Scott, like many former mountain bikers I know, is finding that family commitments take up much of the time that used to be available for mountain biking. Of course, that’s not to say it’s impossible to be a great dad and a dedicated mountain biker, but ultimately there are only so many hours in the day, and we all have to prioritize. For Scott, mountain biking just isn’t as compelling as his pottery hobby or any of the other irons he has in the fire (and he always has a ton of them!).
After leaving the military, I went back to school for a graduate degree, and once again, I found a great group of folks who liked to ride bikes in the woods. While we did some riding (and trail running) on the trails near campus, our group also filled breaks with trips to Western North Carolina and Colorado. In fact, three of us went on a hut-to-hut trip from Durango to Moab a couple years after graduation and had a blast.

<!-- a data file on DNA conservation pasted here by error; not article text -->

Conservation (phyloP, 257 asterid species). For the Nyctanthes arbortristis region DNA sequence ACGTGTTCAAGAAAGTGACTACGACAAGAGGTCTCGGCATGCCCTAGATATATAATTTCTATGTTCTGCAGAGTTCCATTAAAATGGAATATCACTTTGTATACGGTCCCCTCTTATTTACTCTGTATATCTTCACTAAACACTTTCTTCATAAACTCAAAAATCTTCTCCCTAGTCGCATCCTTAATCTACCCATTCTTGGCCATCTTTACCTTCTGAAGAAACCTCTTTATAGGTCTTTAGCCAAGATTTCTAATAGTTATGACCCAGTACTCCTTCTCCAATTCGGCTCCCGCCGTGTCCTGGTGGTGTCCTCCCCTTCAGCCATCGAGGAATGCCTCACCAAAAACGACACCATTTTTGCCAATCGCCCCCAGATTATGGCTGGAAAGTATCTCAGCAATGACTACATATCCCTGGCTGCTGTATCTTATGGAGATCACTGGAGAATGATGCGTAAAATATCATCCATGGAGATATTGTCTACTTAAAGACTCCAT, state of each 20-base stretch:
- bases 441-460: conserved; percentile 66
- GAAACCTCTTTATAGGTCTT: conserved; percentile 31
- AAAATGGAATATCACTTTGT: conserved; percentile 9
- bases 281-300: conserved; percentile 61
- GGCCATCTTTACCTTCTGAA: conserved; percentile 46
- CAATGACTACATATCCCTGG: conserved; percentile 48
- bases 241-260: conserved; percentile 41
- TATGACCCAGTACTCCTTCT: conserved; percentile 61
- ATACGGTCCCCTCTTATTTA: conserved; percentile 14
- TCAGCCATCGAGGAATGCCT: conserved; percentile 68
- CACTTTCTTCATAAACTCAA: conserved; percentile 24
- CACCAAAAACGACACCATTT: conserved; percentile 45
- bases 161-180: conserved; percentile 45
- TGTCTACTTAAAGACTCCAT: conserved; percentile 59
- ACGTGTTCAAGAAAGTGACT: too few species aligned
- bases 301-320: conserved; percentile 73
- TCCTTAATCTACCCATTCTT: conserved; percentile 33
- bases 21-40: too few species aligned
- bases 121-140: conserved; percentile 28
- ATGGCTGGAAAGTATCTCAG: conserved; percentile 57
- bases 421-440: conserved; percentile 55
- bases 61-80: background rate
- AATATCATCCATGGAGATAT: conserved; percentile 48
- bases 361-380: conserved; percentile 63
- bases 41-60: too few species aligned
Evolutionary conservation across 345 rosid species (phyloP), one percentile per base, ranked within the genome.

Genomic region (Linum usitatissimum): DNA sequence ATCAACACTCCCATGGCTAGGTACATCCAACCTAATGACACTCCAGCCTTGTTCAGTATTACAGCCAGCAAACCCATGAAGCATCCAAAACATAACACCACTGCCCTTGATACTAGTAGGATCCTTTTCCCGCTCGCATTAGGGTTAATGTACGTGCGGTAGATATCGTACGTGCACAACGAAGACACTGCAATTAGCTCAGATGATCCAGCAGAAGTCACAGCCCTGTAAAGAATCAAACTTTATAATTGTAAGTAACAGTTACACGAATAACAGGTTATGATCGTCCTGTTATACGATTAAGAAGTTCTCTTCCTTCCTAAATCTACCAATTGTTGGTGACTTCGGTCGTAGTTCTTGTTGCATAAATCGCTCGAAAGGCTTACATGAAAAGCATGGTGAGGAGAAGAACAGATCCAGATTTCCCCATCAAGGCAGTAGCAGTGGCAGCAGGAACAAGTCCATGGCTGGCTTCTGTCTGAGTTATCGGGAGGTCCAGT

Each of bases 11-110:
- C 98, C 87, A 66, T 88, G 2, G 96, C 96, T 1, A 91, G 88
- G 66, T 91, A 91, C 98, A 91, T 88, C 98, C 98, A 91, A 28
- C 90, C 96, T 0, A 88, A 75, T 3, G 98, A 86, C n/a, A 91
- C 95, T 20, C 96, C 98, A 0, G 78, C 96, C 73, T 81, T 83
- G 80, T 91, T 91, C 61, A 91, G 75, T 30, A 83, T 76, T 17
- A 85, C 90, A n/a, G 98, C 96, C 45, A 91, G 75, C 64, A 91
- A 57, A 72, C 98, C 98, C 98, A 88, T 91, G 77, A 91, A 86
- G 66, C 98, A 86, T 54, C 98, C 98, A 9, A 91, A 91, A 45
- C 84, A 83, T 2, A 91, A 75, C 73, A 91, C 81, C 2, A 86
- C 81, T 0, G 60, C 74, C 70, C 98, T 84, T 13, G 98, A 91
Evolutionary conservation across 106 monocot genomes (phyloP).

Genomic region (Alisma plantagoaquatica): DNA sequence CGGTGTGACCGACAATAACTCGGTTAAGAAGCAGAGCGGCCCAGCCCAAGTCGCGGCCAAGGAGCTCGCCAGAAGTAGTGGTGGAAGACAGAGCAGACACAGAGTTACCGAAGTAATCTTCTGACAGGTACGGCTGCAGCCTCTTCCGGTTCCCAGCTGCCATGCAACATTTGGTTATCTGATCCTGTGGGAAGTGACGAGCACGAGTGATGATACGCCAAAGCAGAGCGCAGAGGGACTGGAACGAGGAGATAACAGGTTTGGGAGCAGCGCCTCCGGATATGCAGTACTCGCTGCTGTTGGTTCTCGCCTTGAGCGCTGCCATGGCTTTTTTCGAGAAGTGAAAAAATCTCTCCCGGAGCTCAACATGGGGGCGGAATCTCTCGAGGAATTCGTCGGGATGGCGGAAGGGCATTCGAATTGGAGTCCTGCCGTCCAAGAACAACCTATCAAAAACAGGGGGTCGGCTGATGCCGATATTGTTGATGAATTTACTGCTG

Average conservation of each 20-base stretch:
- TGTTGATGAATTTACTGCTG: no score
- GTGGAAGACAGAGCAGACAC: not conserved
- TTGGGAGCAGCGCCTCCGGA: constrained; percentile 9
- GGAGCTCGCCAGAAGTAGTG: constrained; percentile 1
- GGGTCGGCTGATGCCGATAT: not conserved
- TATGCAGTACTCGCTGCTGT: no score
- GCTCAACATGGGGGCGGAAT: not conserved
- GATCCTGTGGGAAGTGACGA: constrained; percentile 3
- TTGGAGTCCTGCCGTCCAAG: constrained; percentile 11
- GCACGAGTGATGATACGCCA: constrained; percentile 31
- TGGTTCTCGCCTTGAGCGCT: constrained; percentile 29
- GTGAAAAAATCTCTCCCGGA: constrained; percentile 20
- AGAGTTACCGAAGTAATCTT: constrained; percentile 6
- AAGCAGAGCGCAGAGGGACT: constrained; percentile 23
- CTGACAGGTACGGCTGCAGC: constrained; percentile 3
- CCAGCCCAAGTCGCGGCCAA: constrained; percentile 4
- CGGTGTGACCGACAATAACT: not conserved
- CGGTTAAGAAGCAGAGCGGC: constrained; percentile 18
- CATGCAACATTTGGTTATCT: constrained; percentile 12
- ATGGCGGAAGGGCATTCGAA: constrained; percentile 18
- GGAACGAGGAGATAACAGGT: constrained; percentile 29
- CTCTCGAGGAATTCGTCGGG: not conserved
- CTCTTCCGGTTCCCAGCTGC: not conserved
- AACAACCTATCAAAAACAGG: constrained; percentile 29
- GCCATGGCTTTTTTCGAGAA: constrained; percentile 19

Joe is one of my closest friends from business school, and honestly, I think we kinda pressured him into taking up mountain biking with the rest of us. He jumped in head first, buying a brand new Specialized mountain bike and tackling trails from North Carolina to Colorado and Utah. During school, Joe tells me he was riding his bike every day around town, and at least a couple times a month on trail.
“[I] left the South and lived in a northern city with far less access to good trails, and [was] no longer able to ride with the group,” said Joe.
Mountain biking is a social activity, and for many of us the relationships are even more important than the trails or the bikes. Heck, this is even true for me. I have a regular Tuesday night mountain bike ride with a group of friends and if no one can make it on a particular night, I don’t bother riding, either. Now, that’s not to say one can’t find a new group to ride with in a new city–it’s just not always the same.